Was this a breakout game for the rookie? It just may have been. Vassell, who was back in the rotation after Derrick White re-injured his toe, did a lot of good on this night. On offense, he didn’t hesitate to take open shots and drilled 3-of-4 three-pointers. He also got out and ran, which helped produce easy baskets. On D, Vassell could be counted on to be in the right spots, which couldn’t be said about many of his teammates. He had a few miscues here and there but this was without question the rookie’s best showing of the regular season.
Good stuff from Pop this evening. Limiting DeRozan’s minutes was quietly one of the biggest keys to the win. Not leaning too much on Aldridge was also important, as was giving extra minutes to Mills and Vassell. I also liked the confidence he exhibited in Murray, even when times got bumpy for him. Additionally, throwing multiple defenders at Leonard seemed to tire him out and kept him from getting too comfortable.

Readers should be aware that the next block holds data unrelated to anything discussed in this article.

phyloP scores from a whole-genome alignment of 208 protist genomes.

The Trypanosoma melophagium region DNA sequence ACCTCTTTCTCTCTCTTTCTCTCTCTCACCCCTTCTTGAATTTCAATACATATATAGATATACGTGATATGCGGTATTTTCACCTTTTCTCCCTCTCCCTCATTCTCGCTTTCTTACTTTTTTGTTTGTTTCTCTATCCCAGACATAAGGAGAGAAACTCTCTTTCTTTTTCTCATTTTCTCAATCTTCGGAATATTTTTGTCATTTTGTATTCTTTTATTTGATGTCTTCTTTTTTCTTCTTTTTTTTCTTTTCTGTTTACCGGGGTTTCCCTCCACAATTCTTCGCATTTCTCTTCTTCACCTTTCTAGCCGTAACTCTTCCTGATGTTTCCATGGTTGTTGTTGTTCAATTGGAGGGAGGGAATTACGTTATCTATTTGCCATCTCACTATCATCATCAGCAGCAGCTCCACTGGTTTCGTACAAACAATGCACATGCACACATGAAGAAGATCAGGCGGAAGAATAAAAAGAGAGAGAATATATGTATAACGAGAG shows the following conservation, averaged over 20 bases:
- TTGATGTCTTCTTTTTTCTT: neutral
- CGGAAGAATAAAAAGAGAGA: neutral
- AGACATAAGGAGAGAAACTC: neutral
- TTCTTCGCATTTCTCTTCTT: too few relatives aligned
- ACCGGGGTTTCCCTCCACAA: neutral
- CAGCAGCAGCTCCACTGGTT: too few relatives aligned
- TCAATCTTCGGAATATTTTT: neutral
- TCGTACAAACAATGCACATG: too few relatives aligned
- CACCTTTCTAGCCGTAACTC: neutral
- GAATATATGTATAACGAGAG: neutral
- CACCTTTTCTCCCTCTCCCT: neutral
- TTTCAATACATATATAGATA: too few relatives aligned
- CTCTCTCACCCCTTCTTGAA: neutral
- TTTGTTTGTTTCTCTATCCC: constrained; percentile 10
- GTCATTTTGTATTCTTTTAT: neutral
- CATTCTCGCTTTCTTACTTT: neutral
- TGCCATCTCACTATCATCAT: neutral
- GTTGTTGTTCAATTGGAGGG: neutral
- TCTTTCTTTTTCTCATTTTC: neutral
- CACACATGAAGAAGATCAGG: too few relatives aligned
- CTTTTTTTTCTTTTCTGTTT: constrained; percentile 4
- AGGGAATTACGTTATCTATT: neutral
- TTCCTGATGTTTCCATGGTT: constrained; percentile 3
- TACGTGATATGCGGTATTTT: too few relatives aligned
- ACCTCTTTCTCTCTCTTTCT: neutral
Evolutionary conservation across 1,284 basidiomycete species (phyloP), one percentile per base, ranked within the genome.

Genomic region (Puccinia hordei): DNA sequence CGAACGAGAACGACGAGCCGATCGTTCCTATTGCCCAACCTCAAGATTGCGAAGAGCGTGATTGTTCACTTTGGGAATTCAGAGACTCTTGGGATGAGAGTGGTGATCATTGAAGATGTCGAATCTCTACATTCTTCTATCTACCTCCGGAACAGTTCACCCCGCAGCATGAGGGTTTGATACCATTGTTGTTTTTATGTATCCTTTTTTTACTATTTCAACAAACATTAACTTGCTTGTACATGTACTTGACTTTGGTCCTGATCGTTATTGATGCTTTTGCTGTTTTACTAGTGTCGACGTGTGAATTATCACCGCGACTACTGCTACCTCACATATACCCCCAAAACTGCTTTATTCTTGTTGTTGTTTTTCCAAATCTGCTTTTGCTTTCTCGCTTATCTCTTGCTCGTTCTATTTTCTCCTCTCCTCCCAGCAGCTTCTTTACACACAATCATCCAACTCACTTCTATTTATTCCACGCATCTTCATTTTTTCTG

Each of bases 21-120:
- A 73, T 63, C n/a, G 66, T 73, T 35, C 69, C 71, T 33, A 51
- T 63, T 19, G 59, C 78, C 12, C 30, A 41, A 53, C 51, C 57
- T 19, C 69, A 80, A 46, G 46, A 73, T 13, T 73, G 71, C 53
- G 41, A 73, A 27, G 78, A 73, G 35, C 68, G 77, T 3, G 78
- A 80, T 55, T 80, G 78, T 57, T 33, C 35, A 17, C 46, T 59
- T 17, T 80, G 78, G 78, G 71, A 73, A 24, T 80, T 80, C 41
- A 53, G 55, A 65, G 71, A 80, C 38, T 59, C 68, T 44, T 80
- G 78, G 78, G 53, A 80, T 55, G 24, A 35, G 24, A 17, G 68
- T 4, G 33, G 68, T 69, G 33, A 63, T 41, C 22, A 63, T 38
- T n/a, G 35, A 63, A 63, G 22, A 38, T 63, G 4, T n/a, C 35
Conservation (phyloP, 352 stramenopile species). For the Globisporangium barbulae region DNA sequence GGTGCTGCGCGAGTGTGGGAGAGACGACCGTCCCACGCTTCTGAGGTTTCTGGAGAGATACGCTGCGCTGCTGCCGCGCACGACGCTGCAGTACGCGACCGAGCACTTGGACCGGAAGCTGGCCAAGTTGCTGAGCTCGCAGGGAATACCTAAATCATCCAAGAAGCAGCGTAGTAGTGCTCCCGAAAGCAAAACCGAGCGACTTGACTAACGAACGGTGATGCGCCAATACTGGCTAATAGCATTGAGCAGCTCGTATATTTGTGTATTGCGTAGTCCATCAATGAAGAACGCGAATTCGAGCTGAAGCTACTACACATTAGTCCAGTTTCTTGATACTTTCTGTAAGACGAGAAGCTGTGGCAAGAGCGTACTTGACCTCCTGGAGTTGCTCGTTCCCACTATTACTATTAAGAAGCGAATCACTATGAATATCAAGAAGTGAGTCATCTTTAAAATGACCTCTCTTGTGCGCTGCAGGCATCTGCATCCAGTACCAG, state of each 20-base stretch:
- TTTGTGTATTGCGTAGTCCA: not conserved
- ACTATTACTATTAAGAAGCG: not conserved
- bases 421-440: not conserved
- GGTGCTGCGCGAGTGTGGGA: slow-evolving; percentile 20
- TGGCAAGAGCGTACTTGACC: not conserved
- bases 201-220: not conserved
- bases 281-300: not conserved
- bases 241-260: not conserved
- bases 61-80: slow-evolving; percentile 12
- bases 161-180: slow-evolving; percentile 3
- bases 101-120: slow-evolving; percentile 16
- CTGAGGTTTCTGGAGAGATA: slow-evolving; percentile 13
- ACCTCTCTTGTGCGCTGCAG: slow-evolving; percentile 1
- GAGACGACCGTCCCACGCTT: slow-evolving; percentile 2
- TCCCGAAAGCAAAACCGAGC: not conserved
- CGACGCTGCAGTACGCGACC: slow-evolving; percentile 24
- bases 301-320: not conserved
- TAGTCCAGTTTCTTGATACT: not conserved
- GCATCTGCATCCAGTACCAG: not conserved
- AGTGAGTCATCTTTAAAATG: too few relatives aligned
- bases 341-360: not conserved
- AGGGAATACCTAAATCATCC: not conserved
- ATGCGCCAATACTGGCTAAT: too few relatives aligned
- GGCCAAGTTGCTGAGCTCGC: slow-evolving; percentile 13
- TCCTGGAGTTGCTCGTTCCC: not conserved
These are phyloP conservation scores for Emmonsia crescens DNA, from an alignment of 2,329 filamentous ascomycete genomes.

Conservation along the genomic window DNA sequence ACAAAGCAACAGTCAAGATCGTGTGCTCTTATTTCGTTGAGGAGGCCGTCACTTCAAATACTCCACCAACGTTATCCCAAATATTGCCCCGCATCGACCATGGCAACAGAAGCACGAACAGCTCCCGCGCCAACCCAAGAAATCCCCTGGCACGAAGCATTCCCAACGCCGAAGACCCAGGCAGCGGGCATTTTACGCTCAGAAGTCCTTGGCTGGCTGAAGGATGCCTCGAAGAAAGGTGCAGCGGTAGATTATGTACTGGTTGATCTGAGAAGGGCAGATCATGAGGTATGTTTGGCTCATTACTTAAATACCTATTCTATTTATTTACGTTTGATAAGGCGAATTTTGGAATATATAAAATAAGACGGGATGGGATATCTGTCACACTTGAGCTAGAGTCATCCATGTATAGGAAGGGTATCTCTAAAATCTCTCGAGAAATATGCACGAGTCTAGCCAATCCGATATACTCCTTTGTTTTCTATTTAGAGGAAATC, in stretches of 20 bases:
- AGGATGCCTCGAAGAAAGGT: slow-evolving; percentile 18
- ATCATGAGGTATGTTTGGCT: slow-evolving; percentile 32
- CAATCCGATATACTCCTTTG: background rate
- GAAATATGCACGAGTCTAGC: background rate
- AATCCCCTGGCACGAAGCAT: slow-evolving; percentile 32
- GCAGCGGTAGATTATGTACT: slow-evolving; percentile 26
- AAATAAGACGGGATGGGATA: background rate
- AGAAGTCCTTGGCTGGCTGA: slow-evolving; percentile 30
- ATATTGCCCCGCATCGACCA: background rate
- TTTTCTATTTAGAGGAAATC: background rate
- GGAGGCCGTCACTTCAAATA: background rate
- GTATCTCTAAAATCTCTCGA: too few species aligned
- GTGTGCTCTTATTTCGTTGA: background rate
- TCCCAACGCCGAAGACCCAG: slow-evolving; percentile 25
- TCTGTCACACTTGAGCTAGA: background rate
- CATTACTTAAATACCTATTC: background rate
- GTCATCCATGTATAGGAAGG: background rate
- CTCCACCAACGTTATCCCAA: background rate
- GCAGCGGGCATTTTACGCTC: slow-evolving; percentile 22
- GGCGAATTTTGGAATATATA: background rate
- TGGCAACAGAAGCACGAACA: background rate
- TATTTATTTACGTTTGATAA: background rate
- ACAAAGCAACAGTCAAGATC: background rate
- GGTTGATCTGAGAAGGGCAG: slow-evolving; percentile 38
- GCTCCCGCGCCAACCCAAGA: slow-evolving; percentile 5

Good win. The Spurs needed a victory of any size or of any shape — and they got one. Next up, San Antonio stays in Los Angeles to take on the Lakers on Thursday. Facing the defending champions for the third time in five games early in the season isn’t something these young Spurs would have wished for — but hopefully they can make the best of it.